Jay Prassl: CIOS and the full c-suite need to take a hard look at their technology investments and the human impact. 

Adding a ton [of] additional functionality is great, but what if that added functionality makes another job set much harder? You have to consider the total impact on the technology stack and the professionals who are responsible for maintaining it. 

An audit of existing automation capabilities is a good first step to bridging the gap between today’s ITops and the future of NoOps. 

It’s useful to think of this in real terms — consider the impact of log4j on real ITops and secops (security ops) teams earlier this year. Suddenly, teams had to think about every endpoint that Log4j might have been on and manually patch each one. 

What if there had been automation in place to make that process even marginally easier? What if you could run just one report and automation took care of everything else? That’s not NoOps yet, because humans still need to make the decisions. But it is getting closer to moving humans from “in the loop” to on it. 

VentureBeat: How can enterprises draw the line between automating everything and automating the right things? 

Jay Prassl: Automox’s approach automates the right things while still emphasizing the human element so that there is transparency and action possible at every step in the process. 

Teams see the true value of automation when they know and have visibility into what’s happening. Once you create this confidence, it then becomes naturally easier to enact automation across a broader set of responsibilities.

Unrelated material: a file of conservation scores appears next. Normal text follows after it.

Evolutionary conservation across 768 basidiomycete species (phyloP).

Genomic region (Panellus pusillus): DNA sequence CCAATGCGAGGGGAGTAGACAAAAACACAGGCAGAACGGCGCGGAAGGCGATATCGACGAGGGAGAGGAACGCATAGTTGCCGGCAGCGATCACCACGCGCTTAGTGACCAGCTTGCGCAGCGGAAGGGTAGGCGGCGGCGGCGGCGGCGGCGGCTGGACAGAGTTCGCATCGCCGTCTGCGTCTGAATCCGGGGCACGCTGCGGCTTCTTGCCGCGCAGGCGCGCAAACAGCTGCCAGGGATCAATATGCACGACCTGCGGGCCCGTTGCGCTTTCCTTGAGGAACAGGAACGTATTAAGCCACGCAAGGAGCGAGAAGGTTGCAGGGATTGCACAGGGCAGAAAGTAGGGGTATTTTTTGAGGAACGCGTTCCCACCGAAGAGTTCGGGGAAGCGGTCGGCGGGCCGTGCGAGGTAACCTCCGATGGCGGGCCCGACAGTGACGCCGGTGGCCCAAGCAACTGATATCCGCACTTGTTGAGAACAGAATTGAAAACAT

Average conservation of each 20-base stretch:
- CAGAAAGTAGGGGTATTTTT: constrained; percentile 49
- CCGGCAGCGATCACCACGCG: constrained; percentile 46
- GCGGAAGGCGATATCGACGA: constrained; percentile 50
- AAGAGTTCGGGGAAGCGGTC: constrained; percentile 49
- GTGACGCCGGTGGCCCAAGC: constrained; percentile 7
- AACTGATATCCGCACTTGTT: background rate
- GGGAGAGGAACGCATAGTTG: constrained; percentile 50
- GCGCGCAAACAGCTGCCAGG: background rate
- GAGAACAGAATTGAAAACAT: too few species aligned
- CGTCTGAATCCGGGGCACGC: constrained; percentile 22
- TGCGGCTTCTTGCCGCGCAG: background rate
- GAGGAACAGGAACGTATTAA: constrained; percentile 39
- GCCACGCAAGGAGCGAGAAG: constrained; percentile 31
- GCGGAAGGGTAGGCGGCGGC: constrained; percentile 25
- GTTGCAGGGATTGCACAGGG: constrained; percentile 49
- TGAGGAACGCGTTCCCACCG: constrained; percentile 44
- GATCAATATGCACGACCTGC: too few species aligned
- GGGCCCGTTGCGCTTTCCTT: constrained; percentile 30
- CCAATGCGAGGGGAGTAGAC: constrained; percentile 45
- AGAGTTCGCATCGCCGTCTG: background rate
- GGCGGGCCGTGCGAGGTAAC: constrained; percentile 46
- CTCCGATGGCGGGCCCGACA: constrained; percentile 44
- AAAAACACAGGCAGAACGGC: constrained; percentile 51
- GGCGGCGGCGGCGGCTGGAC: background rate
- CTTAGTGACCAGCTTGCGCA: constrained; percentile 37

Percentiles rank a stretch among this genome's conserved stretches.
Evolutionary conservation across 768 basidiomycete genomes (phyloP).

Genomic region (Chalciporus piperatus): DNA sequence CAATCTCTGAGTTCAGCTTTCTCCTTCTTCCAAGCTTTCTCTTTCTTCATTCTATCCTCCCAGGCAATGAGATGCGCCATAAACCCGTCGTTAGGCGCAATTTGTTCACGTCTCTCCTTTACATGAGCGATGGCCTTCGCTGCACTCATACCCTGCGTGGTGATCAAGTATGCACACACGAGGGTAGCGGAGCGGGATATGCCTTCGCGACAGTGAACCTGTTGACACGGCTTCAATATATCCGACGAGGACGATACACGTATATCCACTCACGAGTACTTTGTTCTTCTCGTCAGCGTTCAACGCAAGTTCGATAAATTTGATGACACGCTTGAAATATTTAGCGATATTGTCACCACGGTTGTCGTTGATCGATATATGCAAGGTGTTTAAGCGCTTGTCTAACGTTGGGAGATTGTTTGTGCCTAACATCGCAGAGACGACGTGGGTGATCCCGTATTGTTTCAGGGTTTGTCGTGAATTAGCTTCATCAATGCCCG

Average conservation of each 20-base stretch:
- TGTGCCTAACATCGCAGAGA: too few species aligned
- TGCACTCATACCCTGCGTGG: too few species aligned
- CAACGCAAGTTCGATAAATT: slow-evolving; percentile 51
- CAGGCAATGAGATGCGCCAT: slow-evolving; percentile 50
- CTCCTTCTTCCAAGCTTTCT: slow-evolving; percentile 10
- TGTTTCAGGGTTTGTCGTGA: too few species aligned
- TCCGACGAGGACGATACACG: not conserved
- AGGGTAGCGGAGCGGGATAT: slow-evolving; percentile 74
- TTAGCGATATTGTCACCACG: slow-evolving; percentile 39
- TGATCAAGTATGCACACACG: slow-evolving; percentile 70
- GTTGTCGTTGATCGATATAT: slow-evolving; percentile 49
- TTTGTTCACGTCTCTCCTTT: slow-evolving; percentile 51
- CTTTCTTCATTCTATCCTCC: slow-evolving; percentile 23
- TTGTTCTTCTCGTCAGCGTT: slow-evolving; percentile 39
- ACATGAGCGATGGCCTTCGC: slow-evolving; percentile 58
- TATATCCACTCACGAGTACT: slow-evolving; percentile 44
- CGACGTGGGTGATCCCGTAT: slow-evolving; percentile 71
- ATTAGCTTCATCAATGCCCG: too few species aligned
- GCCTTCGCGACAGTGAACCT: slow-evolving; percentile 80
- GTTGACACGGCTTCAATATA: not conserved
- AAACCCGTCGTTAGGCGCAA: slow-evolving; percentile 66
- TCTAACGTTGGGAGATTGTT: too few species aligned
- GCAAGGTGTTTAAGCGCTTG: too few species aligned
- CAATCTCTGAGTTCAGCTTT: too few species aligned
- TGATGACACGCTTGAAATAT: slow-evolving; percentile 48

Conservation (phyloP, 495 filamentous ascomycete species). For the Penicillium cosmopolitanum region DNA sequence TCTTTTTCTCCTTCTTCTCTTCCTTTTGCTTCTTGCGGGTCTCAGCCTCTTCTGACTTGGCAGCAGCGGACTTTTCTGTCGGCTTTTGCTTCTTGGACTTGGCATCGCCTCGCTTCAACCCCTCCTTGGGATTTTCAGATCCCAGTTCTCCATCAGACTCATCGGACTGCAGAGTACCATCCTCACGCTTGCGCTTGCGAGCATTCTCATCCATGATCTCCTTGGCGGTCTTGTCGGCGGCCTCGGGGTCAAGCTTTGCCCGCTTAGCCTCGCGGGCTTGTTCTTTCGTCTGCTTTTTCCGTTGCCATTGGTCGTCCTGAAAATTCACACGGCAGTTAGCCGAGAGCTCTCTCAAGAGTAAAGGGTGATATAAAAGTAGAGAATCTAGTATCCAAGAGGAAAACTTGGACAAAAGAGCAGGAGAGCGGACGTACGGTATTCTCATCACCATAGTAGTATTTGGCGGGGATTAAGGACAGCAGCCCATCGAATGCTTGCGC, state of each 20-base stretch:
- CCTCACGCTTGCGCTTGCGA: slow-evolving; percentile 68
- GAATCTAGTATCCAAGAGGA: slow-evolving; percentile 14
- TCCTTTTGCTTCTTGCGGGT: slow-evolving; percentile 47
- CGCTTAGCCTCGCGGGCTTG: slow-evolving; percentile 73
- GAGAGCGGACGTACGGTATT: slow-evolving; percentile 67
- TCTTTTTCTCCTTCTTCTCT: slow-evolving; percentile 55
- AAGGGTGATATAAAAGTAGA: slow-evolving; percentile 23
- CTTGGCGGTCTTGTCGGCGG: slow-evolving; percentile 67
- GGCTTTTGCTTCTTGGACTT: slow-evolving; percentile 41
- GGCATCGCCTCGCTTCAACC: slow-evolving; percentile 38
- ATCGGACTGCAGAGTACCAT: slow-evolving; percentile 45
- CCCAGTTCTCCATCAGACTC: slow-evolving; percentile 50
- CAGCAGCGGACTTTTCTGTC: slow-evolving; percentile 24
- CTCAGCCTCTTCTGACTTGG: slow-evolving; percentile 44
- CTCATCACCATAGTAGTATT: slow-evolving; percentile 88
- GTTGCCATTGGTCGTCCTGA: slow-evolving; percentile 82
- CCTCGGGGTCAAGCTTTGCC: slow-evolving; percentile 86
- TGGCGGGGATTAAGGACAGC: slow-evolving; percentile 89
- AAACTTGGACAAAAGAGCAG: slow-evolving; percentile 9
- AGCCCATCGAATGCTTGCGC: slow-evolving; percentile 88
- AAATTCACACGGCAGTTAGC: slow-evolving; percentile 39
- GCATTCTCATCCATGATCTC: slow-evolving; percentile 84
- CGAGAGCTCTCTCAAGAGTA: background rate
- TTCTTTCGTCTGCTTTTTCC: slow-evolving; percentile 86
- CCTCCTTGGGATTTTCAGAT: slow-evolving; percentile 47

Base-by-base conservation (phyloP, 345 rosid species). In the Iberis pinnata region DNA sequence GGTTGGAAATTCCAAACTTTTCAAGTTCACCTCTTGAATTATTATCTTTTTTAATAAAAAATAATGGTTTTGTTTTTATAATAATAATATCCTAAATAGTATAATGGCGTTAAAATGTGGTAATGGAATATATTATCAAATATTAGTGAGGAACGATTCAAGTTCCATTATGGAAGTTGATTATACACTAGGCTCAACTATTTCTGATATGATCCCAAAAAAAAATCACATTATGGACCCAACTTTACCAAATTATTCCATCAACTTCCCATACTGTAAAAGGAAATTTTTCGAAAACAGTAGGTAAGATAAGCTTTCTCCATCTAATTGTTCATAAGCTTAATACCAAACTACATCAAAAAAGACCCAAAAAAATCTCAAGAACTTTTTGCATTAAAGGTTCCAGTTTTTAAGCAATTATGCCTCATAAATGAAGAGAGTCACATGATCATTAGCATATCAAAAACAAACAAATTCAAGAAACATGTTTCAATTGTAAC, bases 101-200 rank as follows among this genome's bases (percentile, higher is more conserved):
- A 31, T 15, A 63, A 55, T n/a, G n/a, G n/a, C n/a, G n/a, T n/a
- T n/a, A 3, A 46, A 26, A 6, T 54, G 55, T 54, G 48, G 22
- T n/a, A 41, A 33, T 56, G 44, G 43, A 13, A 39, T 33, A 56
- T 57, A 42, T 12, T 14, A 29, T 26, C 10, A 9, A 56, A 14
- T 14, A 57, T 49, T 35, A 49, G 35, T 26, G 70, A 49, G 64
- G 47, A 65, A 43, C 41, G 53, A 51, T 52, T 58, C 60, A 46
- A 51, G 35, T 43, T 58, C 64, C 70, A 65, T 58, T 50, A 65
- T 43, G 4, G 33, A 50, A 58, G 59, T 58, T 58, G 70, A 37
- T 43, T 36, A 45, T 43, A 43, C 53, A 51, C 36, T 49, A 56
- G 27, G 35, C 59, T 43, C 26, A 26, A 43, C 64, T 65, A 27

Automated control makes it possible for ITops teams to do their jobs more quickly, easily and with peace of mind so they can step away from the night or go on vacation and not have to remain on-call for any urgent issue. 

IT teams deserve better than what they are being given today.

VentureBeat: What role does automation play in augmenting the capabilities of human staff and security analysts? 

Jay Prassl: I’ve touched on this a bit already, but it’s really all about speed, efficiency and lowering stress levels. I don’t think the industry thinks enough about how stressful these ITops jobs can be and how much quality of life improvements can add up to greater productivity and satisfaction gains.

VentureBeat: How do you see the NoOps movement evolving throughout the next 5 years? 

Jay Prassl: I think that we will make very big strides in the coming years and I believe that data and operational insights will be the fuel that drives the acceleration. 

I think we’ll see more platforms and solutions that empower ITops teams and deliver the confidence and action needed to improve the current situation. I

TOps is at the heart of every company today. Equipping IT operators with modern automation tooling not only enables greater output and efficiency, but it also makes being an IT operator more enjoyable. This creates a virtuous cycle for both employer and employee. 

Our IT and security teams deserve to have the trust and confidence to go on vacation or to log off for the night. And I do think we’ll get there much sooner than you think. 

Originally appeared on: TheSpuzz